The Court of Appeals rejected the attorney’s challenge to H’s expert qualifications. The extent of an expert’s practical experience may be a factor to be considered in assessing an expert’s qualifications depending on the circumstances, but that factor was not dispositive in this action. H had a bachelor’s degree and a J.D., as well as a Ph.D., and was licensed to practice law in Texas for many years. In private practice she worked on “mass action” litigation arising from rollover accidents involving Firestone tires and Ford Explorer vehicles, and supervised discovery for “mass action” and class action litigation involving homeowners claiming property damage from leaking polybutylene piping.
H served as a member of the committee of the State Bar that drafts and revises proposed language for the Texas Disciplinary Rules of Professional Conduct. She served as an expert witness on behalf of lawyers against whom grievances were filed for disciplinary rules violations, and was a co-author of a handbook of Texas lawyering and judicial ethics. Based on this background and experience, Judge William J. Boyce of the Texas Court of Appeals wrote that the trial court acted within its discretion in concluding that H was qualified to testify as an expert with respect to compliance with the fiduciary duties that attorneys owe to clients in the context of charging litigation expenses as part of an aggregate settlement.
As far as what an acceptable expert witness many say, the judge said, “Mapping the contours of permissible testimony from an expert presents challenges because it is easier to explain what an expert cannot say than it is to explain what the expert can say.” Past court decisions, he went on, have held that an expert may state an opinion on a mixed question of law and fact if the opinion is limited to the relevant issues and is based on proper legal concepts. Also, an issue involves a mixed question of law and fact when a standard or measure has been fixed by law, and the question is whether the person or conduct measures up to that standard. Judge Boyce also quoted another case which said that an expert could not testify on pure questions of law, “Thus, an expert is not allowed to testify directly to his understanding of the law, but may only apply legal terms to his understanding of the factual matters in issue.” Judge Boyce said that it isn’t the function of the expert witness to define particular legal principles that are applicable to a case. That is the role of the trial court:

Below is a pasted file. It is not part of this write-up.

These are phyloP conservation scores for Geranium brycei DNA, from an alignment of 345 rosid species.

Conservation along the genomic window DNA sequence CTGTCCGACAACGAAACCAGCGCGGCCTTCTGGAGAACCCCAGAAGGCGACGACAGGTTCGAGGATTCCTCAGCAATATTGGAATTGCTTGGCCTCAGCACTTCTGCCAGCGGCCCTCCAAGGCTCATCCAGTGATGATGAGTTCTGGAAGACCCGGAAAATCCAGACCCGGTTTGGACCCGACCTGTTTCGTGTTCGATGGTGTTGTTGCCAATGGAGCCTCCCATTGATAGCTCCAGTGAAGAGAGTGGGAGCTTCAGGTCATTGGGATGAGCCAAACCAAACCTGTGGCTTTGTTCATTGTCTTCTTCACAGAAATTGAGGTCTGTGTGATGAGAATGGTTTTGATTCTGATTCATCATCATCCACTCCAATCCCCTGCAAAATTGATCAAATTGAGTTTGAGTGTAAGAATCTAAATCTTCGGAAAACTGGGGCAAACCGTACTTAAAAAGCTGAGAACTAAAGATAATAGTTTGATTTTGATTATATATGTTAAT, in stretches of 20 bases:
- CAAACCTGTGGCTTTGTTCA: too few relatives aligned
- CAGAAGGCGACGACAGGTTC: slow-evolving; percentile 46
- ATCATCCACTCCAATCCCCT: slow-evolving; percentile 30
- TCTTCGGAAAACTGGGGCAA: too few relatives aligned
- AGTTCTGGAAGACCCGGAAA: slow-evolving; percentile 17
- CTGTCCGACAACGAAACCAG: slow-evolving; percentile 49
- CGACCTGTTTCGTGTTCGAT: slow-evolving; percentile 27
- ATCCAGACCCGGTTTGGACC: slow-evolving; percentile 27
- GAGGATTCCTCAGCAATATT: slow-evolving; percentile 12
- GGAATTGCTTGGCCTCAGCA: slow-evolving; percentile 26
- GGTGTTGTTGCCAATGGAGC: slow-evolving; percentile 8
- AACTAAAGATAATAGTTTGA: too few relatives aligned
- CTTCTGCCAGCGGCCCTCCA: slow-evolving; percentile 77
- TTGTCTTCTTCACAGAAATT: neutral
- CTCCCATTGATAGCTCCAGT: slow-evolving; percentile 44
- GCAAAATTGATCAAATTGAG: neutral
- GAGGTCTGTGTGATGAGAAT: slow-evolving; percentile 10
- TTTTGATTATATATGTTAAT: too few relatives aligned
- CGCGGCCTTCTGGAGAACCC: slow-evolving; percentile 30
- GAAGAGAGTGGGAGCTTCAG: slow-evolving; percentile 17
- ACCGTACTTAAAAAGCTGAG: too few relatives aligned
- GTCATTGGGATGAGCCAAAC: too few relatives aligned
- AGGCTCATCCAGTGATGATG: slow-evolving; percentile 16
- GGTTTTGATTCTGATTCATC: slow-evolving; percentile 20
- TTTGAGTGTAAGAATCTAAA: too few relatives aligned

The lawyers, the expert, and the judge begin trial with knowledge of the generally applicable duties and their potential scope; the jurors do not. In order for an expert to meaningfully “apply legal terms to his understanding of the factual matters in issue” in a way that assists the jury, the expert must have some leeway to reference the controlling “legal terms” and related concepts while testifying. Otherwise, a jury would not be able to make sense of the expert’s testimony or measure it against the charge’s requirements, and the sponsoring litigant could not meet a motion for directed verdict.